By David M. Greenwald
Davis, CA – The decision by the Davis Enterprise to endorse Gloria Partida in District 4 and Bapu Vaitla in District 1 is not wholly surprising. What caught my attention was the fact that there was no mention at all of the incumbent in District 1—Dan Carson.
Also, the Enterprise made some odd factual errors as well.
It wrote, “Also note that due to the switchover from citywide voting to districts, there was an extra year of service for those elected in 2015 and 2017.”
It doubles down on it when it writes that Gloria Partida was “first elected in 2017.”
In fact, Gloria Partida and Dan Carson were both elected in 2018. The Council shifted from June to November, adding not one year but around six months (or so) to the term.
That’s largely cosmetic however.
The bigger story is that there is no mention of Dan Carson—the incumbent.
Don’t get me wrong, the Enterprise does a nice job of laying out the qualifications of its two preferred candidates in five paragraphs on Partida and four paragraphs on Vaitla. But there is kind of something missing here.
In May 2018, the Davis Enterprise endorsed Dan Carson and Linda Deos for what then were two open at-large council seats with neither Robb Davis nor Rochelle Swanson running for reelection.
At the time, the paper spent two paragraphs talking about his background at the state, noting that with the LAO “he worked hands-on on the sorts of tough fiscal issues that Davis will be faced with in the coming years, and got an inside perspective of the workings of state and local government.”
He then retired in 2012 and “turned his attention to the city of Davis, where he’s lived with his family for nearly 30 years.”
In Davis, stated the Enterprise at the time, he has been serving on the Finance and Budget Commission, a body he now chairs. They write, “Once again, he had a close-up view of the coming fiscal challenges that Davis faces. But he’s not despondent about it.”
“It’s not time to panic,” he told the Enterprise in November, “but we do need to take serious actions.”
The Enterprise here clearly chose his experience rather than issue positions to highlight.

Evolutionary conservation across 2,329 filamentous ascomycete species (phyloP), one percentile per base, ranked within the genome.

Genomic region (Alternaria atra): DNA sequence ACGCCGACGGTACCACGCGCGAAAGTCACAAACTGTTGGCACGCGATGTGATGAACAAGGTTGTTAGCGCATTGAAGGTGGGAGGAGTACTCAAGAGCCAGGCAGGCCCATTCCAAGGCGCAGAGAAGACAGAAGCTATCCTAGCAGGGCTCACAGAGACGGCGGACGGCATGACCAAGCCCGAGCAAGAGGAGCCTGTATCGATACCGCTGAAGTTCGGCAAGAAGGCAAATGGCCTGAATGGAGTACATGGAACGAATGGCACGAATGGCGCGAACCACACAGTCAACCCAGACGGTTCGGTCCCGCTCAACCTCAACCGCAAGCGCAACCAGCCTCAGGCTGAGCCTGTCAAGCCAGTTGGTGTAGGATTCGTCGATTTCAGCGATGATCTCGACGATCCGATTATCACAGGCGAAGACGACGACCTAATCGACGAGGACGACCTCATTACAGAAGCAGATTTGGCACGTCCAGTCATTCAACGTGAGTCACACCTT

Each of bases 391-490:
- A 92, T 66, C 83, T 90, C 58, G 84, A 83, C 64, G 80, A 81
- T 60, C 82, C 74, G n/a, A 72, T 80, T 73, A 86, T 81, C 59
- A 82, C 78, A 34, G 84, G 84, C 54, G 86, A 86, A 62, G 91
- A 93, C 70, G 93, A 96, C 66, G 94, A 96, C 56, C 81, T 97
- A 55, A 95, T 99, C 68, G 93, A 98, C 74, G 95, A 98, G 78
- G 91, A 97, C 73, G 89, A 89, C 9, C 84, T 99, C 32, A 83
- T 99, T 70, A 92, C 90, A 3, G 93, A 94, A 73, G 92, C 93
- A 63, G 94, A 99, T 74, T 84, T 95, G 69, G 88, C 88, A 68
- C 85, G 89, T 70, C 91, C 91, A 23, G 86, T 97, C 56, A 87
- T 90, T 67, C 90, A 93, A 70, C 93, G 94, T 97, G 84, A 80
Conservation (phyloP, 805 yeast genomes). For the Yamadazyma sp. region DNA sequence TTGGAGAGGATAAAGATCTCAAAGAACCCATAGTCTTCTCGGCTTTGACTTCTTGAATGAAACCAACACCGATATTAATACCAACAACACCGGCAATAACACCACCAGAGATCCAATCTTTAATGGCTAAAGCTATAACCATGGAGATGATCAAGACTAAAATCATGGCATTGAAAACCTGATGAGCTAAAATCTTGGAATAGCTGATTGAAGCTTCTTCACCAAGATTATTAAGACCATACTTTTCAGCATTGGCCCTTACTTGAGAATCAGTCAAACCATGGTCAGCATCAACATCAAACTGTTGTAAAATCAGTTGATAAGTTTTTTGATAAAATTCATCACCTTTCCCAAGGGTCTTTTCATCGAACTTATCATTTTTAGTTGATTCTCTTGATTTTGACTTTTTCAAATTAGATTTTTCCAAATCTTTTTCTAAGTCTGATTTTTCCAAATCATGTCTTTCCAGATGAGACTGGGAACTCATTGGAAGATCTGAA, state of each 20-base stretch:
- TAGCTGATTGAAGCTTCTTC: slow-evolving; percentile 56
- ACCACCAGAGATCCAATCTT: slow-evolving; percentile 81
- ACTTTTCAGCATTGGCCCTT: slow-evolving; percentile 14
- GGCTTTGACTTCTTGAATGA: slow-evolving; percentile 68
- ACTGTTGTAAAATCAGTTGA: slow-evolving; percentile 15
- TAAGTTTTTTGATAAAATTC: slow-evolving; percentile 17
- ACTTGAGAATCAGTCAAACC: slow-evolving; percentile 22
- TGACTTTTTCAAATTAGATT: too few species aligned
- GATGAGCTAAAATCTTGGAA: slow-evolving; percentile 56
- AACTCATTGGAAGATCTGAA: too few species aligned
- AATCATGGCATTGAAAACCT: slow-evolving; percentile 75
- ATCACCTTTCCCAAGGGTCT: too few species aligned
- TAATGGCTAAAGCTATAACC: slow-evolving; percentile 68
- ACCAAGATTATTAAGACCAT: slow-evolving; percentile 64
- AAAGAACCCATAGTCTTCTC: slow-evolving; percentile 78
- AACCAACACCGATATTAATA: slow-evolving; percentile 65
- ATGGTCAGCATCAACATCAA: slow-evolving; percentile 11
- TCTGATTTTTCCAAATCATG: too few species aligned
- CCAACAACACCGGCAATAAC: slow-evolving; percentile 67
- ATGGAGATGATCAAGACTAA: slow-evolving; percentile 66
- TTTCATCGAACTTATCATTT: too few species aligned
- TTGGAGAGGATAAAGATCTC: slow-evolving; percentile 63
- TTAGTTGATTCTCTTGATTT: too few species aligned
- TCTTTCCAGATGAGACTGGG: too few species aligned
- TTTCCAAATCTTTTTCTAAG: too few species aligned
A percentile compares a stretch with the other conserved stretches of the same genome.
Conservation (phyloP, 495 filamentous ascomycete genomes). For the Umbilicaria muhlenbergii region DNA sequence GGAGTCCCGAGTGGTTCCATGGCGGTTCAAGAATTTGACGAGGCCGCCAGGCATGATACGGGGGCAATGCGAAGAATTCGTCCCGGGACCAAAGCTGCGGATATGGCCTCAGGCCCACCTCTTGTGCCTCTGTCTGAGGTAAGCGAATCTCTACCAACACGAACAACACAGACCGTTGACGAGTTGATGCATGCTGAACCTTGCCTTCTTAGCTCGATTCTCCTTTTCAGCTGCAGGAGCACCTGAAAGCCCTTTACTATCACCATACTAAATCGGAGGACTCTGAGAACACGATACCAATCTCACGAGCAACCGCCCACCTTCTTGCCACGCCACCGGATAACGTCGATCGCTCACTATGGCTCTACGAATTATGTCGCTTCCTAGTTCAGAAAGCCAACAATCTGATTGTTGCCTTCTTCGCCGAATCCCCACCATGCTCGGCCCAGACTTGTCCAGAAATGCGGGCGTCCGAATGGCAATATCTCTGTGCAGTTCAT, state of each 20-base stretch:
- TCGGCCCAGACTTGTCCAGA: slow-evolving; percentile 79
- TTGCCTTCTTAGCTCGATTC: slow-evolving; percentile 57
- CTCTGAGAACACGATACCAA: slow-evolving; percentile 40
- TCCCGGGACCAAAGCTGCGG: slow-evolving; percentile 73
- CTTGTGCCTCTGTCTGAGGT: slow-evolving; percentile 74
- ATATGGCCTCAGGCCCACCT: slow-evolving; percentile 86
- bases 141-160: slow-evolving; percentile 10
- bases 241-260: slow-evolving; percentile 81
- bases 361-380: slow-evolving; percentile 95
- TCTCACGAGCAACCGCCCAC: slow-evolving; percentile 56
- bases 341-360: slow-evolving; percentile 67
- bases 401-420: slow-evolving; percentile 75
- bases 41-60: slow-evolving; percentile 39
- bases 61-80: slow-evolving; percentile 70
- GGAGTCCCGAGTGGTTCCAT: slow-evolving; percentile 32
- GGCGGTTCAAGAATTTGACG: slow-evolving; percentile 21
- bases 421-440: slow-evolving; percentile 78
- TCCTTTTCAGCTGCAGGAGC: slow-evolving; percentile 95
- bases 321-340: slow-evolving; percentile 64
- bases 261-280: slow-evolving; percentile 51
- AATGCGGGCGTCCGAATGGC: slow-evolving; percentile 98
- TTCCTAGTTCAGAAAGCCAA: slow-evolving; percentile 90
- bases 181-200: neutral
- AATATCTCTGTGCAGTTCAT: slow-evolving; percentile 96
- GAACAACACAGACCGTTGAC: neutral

They write: “This spirit of problem-solving has been a feature of his campaign, along with demonstrating a solid, well-researched grasp of the issues before the candidates. His campaign has been free of ideological grandstanding, offering instead fact-based, consensus-driven solutions to the problems of city government.”
They conclude: “For his expertise, for his diligence and for his commitment to finding real solutions to the city’s problems, we are proud to endorse Dan Carson for City Council.”
I have been covering city politics since 2006 and followed national politics dating back to the 1980s—I can’t recall a time when a newspaper endorsed against an incumbent without even mentioning the incumbent or why they are not supporting the incumbent. It would be like endorsing Joe Biden in 2020 without mentioning Trump.
Particularly since Dan Carson is a major part of the story here. I’m sure the Enterprise wanted to keep it positive. Perhaps they believe that everyone already knows about Carson and his decision to be the face on the litigation against the No on H ballot arguments.
But, as we all well know, a sizable segment of the population in Davis is not necessarily aware of the kerfuffle from the spring.
It was news that, last week, Dan Carson for the first time publicly acknowledged that his lawsuit was a mistake during a forum last Monday.
Responding to an audience question in the District 1 forum, Carson said, “It was a serious mistake to file that lawsuit. I was trying to do the right thing for the right reasons, but it didn’t turn out that way.”
He continued, “Some folks have suggested, well, I should have just outsourced the name on that lawsuit. I think that’s the wrong conclusion.”
Carson said, “I think the lawsuit itself was the mistake and that we should have found other ways without going to court to point out the misleading statements that were made in the ballot argument against the project that I supported.”
Given that this issue hangs over the race, it seems less than responsible for the paper to not acknowledge and comment on it at this point.
Take nothing away from the tremendous qualifications that Bapu Vaitla has—and that were rightly extolled by the Enterprise, but the story of District 1 is Dan Carson.
As we analyzed last week, with two challengers, it is not only far from certain that Dan Carson will be knocked off—he actually has a pretty good chance of winning. With one candidate, all it takes is more people to vote against the incumbent than for the incumbent. With two challengers however, it probably means that Carson would have to receive less than 35 percent of the vote to lose—as we have seen in recent examples, that’s a very tall order and might in fact be insurmountable.